If you want to find a man who’s good with tools, then the solution is simple: call your dad. That’s unless he’s so sick of injuring himself through DIY that he’s dumped his toolbox, workmate and all that other twisted malarkey into the nearest canal.

Misconception 7: That when we say we’ll do something, it means we’re going to do it straight away.

A friend of mine recently told me this story about his dad: around 3 years before his retirement, he said that he might – repeat might – redecorate the house when he became a pensioner. Which, in man speak, means that he may eventually get around to painting half a wall, say, within a year-or-so of receiving his gold watch. That’s unless he’s playing golf that day.

The morning after his retirement party he was woken up at 7.30am with the words, “I thought you said you were going to redecorate the house?” The poor wretch then had a paintbrush in his face before he even had time to figure out it wasn’t some kind of demented nightmare.

You see, when we say we’re going to do something, it means we’re going to do it when we feel like doing it – or think it’s necessary. Not ever immediately.

Misconception 8: That when we’re quiet we’re either in a mood or thinking about something deep and meaningful.

If you live with a bloke then it’s fair to say that from time to time he will go quiet because he’s in a mood with you. But that is the very rare exception. Generally, if a man goes quiet it means that he just doesn’t have anything much to say, or that he’s too tired to bother. Or it could simply be that that there’s a decent film on the telly and he doesn’t want to talk about your best mate’s relationship problems throughout the crucial scenes. Sorry to break your illusions but the chances of his silence being related to you in any way, shape or form are very, very slim.

As for what we’re thinking of during this silence? It could be about whether we’re hungry enough to stroll to the chippy; or whether a bat could beat a bird in a race; or it could be about whether we truly are a set of over-grown monkeys clinging to a waterlogged rock spinning endlessly through the vast continuum of space; or it could be nothing at all – totally and utterly nothing.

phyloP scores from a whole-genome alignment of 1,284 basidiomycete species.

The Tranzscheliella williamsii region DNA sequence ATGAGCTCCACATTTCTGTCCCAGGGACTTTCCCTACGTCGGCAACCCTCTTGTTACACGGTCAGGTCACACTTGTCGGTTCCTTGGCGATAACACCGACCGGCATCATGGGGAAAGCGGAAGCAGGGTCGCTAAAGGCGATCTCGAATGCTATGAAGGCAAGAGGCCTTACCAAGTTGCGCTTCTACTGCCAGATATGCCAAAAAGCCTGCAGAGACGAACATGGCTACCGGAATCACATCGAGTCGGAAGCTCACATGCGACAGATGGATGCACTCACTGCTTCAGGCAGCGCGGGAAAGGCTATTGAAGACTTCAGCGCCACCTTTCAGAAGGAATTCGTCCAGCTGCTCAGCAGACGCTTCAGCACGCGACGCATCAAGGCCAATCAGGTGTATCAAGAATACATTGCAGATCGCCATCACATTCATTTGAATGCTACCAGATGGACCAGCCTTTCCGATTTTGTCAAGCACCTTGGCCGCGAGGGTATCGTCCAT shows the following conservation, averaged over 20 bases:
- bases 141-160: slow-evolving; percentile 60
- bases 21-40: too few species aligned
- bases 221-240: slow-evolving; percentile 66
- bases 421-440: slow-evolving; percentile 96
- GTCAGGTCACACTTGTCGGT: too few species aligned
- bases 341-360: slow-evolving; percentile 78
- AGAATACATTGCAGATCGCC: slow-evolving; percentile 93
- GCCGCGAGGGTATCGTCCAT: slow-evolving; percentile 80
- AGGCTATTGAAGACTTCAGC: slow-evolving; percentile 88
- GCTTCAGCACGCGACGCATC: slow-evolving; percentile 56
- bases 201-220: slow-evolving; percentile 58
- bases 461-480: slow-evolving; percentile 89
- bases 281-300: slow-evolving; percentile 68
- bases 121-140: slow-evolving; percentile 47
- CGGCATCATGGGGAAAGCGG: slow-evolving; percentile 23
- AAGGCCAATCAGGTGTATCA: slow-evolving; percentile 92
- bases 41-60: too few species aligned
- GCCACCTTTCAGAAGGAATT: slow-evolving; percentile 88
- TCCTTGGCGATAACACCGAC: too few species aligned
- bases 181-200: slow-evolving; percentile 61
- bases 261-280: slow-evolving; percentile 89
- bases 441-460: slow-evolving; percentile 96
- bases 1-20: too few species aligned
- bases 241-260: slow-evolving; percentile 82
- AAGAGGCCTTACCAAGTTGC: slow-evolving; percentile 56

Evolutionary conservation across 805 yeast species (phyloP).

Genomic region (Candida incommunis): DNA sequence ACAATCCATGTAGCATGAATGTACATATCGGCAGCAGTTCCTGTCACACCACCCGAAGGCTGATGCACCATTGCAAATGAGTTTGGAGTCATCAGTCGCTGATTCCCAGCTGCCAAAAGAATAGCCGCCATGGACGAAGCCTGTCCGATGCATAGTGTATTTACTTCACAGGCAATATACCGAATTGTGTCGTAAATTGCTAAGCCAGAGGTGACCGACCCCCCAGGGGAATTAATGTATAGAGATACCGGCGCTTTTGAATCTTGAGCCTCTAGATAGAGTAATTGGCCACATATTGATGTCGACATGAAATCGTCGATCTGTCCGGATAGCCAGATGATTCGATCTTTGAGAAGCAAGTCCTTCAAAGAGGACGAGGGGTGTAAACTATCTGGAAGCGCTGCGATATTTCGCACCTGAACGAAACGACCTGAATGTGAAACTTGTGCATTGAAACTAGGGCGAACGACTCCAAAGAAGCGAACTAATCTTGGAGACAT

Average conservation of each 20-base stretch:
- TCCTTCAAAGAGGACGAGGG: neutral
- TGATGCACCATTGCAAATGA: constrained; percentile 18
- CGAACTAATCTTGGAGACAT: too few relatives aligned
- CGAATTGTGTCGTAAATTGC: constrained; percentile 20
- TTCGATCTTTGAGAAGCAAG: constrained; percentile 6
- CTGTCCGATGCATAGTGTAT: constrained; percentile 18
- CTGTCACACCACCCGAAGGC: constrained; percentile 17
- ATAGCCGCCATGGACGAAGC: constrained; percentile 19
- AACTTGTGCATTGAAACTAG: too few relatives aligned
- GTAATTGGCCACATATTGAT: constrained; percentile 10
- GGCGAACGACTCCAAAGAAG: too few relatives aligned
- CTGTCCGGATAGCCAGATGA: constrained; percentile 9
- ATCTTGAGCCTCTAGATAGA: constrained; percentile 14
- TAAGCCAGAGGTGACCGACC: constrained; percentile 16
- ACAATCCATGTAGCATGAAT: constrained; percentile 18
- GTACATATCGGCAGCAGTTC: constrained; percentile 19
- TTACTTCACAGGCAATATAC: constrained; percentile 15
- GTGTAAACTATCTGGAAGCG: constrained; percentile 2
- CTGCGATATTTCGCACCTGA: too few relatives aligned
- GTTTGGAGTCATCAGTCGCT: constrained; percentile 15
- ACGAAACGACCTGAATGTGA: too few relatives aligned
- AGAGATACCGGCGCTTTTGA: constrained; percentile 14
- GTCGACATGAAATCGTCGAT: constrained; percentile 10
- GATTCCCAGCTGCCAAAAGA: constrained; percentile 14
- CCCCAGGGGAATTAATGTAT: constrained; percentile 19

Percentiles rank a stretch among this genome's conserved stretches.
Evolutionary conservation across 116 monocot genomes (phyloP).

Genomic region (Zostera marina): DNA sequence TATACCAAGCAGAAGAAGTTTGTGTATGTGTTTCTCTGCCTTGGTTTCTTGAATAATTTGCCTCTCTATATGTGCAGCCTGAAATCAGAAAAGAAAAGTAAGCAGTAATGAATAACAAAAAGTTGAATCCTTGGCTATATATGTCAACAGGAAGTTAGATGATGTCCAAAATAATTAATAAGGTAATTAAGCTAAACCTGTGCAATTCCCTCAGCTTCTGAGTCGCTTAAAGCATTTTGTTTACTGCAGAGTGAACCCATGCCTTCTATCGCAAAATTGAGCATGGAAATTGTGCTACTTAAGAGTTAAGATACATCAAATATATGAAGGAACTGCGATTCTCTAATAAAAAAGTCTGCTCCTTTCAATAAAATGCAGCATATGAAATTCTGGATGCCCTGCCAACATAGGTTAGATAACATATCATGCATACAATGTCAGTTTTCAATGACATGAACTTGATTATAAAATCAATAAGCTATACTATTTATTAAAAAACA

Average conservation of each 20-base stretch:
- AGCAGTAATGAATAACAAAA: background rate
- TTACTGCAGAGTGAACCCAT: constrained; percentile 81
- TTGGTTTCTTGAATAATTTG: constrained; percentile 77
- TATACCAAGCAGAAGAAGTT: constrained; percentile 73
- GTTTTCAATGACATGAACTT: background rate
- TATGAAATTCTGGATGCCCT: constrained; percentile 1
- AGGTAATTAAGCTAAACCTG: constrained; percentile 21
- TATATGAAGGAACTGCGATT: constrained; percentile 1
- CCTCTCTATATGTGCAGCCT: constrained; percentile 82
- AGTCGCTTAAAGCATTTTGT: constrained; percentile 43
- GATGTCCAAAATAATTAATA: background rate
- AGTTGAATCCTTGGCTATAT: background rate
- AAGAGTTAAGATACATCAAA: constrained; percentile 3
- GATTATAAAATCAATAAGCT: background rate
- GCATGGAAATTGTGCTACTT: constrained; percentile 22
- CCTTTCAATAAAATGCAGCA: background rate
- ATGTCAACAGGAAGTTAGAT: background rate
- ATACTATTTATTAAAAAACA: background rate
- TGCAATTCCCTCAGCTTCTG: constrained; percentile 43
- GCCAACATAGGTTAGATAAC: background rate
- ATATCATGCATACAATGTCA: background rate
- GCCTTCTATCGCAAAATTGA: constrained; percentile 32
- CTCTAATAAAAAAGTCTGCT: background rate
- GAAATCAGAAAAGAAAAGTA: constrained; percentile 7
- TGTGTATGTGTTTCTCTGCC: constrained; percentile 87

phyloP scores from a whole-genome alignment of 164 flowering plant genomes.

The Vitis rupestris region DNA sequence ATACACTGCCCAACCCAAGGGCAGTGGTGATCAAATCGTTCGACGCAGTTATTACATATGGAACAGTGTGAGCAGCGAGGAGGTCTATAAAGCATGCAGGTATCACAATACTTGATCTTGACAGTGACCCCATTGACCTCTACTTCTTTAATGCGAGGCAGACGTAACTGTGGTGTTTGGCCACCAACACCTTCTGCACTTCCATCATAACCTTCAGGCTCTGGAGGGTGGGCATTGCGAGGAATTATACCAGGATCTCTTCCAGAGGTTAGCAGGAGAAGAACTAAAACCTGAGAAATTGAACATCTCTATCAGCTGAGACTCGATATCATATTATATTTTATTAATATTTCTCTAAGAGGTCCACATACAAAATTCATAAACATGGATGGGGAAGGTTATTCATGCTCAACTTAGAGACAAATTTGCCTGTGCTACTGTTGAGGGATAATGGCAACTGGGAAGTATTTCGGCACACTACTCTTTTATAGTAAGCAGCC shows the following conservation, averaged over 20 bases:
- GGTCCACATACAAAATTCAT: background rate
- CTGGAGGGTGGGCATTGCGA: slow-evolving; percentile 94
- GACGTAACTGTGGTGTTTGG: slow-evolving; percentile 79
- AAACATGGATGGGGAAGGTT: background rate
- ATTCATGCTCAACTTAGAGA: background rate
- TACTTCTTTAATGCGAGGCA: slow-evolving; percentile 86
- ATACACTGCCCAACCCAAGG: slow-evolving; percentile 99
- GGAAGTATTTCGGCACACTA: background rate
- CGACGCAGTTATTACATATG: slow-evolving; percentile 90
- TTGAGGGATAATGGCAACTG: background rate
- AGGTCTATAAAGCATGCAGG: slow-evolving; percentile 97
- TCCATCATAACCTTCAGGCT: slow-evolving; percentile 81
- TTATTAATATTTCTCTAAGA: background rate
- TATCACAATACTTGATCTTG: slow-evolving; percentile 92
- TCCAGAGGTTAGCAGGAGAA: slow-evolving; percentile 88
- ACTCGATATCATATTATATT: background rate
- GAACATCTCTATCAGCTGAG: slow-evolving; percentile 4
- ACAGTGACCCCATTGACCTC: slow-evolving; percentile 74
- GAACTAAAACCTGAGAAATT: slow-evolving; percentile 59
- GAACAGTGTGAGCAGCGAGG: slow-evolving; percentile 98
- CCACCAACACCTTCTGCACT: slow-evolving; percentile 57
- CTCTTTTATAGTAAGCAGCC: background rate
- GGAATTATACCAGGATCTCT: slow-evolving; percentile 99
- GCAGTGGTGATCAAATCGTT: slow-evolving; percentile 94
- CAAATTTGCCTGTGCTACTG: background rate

Misconception 9: That we’re complicated.

Women may like to analyse every tiny comment a man makes, but that is a total and utter waste of time. If a man says something then that is exactly what he means: he’s not trying to be smart or underhand, and he doesn’t have some devious motive tucked away in the back of his mind. If he says he’s hungry, then he’s hungry – not that the food you just cooked him wasn’t nice or didn’t fill him up. Chances are he loved every mouthful, but now just fancies a bit more grub because, well, he fancies a bit more grub.

Remember one thing: men cannot be bothered to make life as hard for themselves as women. If women didn’t exist there’s every chance we would still be living in caves, tucking into raw meat and playing all manner of highly dangerous yet fiendishly elaborate games to pass the time. Food, sleep, drink, play and toileting – that’s all we want or will ever need from the world.

Misconception 10: That we can only concentrate on one thing at a time.

Sadly, this bag of utter twaddle seems to have lodged itself in the minds of women everywhere. If that happens to be you then just consider that men have to juggle just as much in life as a woman, yet they do not perform the task any worse. In fact, there’s every chance that you know plenty of women whose finances and personal life are constantly in chaos.

Yes, there are men like this too, but the simple truth is that life is tricky and we all have to deal with a bag full of poo on a daily basis – regardless of our gender.

[picture credits: Fox Network; tourist_on_earth; johnnyberg ]
Phil Boucher

Phil Boucher

Over the past 15 years Phil has written about pretty much every topic on the planet: celebrities; golf; spa holidays; relationships; baby milk; next generation coal fired power stations… you name it. This has included publications such as People (USA), The Independent, Daily Mail, Daily Express, FHM, Maxim, Who (Australia), Women’s Own, Woman and about 100 others (including Practical Caravan).
But Phil’s life is not purely about work: hell no! When he’s not glaring furiously at a blank page he can be found looking after his two daughters in the desperate hope that if he feeds them enough lard he may one day get a lie in.